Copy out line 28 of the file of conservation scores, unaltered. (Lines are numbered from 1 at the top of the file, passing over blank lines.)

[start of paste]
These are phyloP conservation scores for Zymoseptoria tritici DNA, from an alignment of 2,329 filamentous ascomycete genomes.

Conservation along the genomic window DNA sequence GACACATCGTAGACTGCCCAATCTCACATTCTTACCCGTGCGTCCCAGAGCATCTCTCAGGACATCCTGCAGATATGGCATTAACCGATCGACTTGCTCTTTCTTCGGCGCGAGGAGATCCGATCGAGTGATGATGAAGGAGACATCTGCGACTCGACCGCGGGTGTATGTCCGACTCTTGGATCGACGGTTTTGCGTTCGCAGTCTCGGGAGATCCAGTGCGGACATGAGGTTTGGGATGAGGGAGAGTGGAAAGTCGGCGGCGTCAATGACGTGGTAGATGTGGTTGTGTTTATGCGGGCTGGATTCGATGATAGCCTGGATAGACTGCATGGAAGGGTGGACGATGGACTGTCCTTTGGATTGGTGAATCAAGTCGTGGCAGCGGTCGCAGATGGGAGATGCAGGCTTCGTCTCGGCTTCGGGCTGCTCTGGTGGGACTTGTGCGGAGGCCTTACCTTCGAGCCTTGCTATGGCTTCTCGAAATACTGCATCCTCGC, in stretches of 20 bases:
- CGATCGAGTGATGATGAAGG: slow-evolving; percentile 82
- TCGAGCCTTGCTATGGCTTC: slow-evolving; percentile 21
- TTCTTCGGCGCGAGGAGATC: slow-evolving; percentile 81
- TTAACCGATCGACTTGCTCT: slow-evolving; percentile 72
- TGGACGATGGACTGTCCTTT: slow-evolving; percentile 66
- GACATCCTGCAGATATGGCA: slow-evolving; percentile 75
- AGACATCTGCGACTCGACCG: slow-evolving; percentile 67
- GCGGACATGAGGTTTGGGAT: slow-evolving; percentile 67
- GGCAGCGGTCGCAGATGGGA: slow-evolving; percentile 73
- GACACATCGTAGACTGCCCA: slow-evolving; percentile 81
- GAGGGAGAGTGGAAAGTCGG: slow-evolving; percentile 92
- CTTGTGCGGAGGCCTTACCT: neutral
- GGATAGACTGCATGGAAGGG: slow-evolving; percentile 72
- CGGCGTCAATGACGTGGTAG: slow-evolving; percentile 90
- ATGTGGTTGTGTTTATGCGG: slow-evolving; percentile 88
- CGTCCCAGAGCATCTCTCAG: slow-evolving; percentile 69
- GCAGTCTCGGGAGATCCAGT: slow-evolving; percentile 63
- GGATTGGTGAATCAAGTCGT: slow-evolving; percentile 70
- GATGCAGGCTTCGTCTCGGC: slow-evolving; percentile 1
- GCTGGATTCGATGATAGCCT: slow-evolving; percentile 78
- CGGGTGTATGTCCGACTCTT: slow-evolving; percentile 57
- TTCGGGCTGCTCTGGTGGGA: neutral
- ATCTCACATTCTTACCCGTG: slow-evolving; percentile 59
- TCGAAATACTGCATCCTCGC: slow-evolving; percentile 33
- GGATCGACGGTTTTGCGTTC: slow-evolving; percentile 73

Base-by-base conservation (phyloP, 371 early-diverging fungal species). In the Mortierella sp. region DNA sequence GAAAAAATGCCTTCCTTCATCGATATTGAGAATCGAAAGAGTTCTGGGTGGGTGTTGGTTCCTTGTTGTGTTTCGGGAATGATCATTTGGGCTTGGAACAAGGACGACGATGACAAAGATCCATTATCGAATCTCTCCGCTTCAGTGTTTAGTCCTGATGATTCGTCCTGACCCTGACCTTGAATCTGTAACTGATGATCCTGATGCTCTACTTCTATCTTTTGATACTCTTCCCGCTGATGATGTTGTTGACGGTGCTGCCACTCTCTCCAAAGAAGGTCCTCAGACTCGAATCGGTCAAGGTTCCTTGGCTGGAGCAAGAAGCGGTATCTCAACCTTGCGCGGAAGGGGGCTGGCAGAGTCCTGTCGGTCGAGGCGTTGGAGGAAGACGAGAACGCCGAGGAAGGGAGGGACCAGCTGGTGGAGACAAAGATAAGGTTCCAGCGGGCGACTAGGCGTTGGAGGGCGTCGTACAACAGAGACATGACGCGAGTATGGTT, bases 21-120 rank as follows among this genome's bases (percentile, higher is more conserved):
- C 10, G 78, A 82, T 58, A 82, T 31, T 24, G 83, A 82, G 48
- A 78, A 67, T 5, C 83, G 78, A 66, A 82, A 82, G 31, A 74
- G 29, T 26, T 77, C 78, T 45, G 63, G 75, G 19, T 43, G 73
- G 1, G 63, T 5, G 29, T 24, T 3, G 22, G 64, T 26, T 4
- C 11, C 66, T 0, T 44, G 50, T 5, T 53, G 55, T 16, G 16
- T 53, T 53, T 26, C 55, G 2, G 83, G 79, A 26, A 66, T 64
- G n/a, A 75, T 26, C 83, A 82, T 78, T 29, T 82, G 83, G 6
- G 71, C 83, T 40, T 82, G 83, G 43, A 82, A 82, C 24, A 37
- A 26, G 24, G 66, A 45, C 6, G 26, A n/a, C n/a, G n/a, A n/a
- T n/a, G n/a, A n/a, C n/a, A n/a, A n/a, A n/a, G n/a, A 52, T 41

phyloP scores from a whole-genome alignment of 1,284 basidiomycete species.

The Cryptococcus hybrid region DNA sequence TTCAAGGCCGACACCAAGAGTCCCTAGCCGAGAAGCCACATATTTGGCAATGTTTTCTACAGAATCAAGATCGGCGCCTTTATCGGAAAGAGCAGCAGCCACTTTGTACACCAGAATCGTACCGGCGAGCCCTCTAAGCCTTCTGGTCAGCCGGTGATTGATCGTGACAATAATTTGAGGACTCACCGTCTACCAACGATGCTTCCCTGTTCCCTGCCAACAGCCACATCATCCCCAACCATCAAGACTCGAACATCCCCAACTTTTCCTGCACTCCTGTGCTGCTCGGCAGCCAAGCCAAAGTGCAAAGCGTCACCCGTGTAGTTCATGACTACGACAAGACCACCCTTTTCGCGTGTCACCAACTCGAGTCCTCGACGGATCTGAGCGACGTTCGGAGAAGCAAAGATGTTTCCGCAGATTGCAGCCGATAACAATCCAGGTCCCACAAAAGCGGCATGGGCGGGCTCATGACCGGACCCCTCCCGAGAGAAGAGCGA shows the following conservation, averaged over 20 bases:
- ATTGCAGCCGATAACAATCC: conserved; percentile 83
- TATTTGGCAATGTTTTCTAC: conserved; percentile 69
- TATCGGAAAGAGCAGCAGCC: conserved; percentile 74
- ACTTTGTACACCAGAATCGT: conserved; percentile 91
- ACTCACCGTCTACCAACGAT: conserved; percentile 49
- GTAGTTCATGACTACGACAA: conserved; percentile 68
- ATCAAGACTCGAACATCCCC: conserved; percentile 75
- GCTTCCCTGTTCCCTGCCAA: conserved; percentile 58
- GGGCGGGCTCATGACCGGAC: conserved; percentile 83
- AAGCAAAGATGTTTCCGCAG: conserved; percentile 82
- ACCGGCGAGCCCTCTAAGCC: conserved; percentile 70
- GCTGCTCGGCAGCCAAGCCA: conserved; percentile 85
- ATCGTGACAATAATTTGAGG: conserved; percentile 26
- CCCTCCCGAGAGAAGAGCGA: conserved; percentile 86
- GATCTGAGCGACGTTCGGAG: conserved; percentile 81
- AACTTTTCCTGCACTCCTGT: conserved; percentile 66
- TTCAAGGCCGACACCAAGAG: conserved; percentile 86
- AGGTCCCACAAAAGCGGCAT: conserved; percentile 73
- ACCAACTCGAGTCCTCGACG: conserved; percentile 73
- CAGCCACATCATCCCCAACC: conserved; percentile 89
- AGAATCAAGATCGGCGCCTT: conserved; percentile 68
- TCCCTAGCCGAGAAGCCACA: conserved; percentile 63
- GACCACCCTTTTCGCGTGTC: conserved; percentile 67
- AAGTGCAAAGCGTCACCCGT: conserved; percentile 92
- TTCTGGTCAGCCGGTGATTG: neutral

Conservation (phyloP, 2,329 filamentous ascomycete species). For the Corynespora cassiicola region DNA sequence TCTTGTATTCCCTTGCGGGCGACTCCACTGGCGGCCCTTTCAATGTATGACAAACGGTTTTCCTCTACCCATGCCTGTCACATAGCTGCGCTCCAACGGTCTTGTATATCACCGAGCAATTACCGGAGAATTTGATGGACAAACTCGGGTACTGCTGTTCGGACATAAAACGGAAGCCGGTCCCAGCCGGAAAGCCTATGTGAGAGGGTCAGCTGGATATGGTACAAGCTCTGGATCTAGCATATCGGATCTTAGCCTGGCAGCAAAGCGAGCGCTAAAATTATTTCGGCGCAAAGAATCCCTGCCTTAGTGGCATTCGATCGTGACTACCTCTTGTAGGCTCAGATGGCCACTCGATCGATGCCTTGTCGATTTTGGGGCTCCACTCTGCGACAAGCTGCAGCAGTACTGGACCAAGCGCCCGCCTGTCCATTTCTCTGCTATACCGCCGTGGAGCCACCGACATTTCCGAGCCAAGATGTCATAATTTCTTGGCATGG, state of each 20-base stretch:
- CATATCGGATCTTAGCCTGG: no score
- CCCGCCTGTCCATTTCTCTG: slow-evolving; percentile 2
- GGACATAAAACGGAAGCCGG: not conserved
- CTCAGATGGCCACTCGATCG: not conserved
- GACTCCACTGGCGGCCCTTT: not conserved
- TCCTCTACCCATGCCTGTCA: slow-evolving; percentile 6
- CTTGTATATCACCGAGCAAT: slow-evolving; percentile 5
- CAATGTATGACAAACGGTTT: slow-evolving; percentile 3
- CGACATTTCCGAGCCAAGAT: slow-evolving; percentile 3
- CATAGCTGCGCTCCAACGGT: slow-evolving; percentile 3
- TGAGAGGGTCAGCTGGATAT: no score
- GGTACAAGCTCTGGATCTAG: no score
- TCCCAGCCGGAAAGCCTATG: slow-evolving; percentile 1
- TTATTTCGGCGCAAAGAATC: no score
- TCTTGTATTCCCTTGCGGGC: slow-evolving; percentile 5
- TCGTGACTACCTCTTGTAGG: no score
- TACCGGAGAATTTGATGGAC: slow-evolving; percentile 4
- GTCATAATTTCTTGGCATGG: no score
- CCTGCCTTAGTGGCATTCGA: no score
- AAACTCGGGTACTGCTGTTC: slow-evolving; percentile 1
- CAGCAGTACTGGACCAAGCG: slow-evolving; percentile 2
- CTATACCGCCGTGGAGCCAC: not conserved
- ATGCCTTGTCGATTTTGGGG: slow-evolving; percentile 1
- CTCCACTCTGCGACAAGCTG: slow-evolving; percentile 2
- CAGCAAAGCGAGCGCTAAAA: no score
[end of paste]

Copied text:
Base-by-base conservation (phyloP, 371 early-diverging fungal species). In the Mortierella sp. region DNA sequence GAAAAAATGCCTTCCTTCATCGATATTGAGAATCGAAAGAGTTCTGGGTGGGTGTTGGTTCCTTGTTGTGTTTCGGGAATGATCATTTGGGCTTGGAACAAGGACGACGATGACAAAGATCCATTATCGAATCTCTCCGCTTCAGTGTTTAGTCCTGATGATTCGTCCTGACCCTGACCTTGAATCTGTAACTGATGATCCTGATGCTCTACTTCTATCTTTTGATACTCTTCCCGCTGATGATGTTGTTGACGGTGCTGCCACTCTCTCCAAAGAAGGTCCTCAGACTCGAATCGGTCAAGGTTCCTTGGCTGGAGCAAGAAGCGGTATCTCAACCTTGCGCGGAAGGGGGCTGGCAGAGTCCTGTCGGTCGAGGCGTTGGAGGAAGACGAGAACGCCGAGGAAGGGAGGGACCAGCTGGTGGAGACAAAGATAAGGTTCCAGCGGGCGACTAGGCGTTGGAGGGCGTCGTACAACAGAGACATGACGCGAGTATGGTT, bases 21-120 rank as follows among this genome's bases (percentile, higher is more conserved):